In fall 2021, The Rockefeller Foundation convened the Wastewater Action Group to share best practices and overcome barriers to translating wastewater data into public health action. With support from Mathematica, the group produced a series of five briefs – tracking data, measurement, data integration, sampling plans, and ethical monitoring based on key insights, experiences and examples of best practices to inform and support public health decision-makers who may be implementing or expanding an existing wastewater surveillance system in their communities.
The group is comprised of Foundation grantees, including epidemiologists and academic researchers from U.S.-based institutions in Houston, Louisville, Phoenix, Tulsa and Atlanta. They all recognize wastewater surveillance as a powerful public health tool that is:
- Timely – wastewater surveillance can provide early indications of community transmission of Covid-19 and of emerging variants. It is often able to do this before clinical data emerge, because people often don’t seek care unless they are severely ill.
- Cost-effective – wastewater sampling can often be done at a fraction of the cost of clinical testing. Variant detection at a population level versus a single clinical sample is a more efficient approach.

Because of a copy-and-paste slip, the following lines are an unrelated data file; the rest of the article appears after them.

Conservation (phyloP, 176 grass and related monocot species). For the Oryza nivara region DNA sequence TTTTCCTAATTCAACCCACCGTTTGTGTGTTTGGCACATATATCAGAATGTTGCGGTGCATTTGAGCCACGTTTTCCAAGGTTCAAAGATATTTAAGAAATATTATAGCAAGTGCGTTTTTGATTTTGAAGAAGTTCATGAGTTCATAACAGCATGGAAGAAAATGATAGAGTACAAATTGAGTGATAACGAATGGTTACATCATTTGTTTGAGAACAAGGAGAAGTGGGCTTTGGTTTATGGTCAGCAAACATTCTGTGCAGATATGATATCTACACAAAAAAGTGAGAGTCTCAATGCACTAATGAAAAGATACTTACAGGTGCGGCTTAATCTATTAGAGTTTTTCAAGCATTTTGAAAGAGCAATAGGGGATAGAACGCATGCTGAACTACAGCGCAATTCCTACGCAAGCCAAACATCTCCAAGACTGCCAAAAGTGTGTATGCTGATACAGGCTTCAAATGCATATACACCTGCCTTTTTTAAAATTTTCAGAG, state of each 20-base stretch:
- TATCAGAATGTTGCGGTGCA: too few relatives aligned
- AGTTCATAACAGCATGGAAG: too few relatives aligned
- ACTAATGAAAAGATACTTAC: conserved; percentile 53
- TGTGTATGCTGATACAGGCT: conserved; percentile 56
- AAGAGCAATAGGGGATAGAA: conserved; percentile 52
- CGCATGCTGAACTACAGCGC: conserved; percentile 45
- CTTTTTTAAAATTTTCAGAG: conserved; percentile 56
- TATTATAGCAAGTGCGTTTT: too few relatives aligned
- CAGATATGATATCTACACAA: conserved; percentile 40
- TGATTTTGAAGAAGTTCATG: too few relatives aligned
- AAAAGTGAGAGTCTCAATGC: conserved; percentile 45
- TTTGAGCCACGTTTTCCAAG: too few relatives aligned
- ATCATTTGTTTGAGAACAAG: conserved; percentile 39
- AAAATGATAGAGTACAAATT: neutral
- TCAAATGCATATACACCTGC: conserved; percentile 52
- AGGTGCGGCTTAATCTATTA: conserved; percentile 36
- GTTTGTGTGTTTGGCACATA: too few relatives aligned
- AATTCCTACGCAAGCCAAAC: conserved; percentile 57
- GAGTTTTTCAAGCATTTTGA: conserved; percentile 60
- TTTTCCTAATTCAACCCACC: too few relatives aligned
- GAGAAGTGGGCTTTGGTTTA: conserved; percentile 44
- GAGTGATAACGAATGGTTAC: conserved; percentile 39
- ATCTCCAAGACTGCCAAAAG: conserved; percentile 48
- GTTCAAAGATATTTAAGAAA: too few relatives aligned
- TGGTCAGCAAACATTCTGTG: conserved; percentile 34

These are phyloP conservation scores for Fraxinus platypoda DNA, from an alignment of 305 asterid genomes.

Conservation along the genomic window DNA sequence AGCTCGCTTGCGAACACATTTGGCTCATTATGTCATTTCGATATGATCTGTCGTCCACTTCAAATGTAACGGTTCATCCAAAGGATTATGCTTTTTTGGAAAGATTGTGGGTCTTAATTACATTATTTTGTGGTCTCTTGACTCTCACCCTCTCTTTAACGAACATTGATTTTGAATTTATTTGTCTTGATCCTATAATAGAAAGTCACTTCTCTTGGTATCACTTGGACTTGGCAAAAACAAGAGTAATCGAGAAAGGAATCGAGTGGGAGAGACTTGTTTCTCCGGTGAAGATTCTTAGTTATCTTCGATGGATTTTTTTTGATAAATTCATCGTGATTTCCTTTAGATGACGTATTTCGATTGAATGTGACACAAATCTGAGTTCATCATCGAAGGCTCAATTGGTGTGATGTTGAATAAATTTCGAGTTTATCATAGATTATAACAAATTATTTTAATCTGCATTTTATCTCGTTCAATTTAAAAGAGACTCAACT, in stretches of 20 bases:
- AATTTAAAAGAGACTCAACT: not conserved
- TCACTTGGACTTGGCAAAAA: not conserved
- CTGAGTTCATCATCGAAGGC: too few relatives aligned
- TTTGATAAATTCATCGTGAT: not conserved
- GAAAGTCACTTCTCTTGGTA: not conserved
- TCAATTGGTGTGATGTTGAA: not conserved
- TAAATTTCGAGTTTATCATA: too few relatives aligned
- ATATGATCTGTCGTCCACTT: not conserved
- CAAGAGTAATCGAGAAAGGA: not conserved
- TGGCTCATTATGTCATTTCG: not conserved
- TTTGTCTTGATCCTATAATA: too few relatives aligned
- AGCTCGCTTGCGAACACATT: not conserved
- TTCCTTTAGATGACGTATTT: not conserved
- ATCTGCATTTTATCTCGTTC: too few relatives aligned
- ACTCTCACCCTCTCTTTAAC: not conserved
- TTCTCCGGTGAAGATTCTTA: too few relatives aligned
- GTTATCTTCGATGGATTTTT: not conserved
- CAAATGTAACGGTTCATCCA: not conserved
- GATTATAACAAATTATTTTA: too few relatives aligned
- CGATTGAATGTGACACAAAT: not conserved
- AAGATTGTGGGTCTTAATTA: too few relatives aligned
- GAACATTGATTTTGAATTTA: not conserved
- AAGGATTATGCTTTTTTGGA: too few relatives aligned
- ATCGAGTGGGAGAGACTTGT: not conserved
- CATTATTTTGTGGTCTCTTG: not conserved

- Equitable – as a passive and anonymous monitoring system, wastewater can provide a more equitable snapshot of health in the community. Everyone contributes, so even populations that lack access to quality health care and may be overlooked by other health data systems are included.
- This document offers recommendations for how to communicate about wastewater-based surveillance to a variety of audiences who likely are unfamiliar with the concept.
- This document demonstrates that applying several assays for specific pathogens can help public health entities monitor the presence and spread of specific pathogens over time and by region.
- This document illustrates how wastewater monitoring can be used for public health surveillance by showing patterns of infection, especially when integrated with demographic and geographic data.
- This brief highlights the following key considerations when developing a wastewater sampling program: (1) Designing a sampling plan, (2) Sample collection types, (3) Adaptive sampling; and (4) Data quality and variability.
- This brief outlines that with proper planning, community engagement at every level, and regular, transparent communication, wastewater surveillance can be implemented and protect the health of vulnerable populations.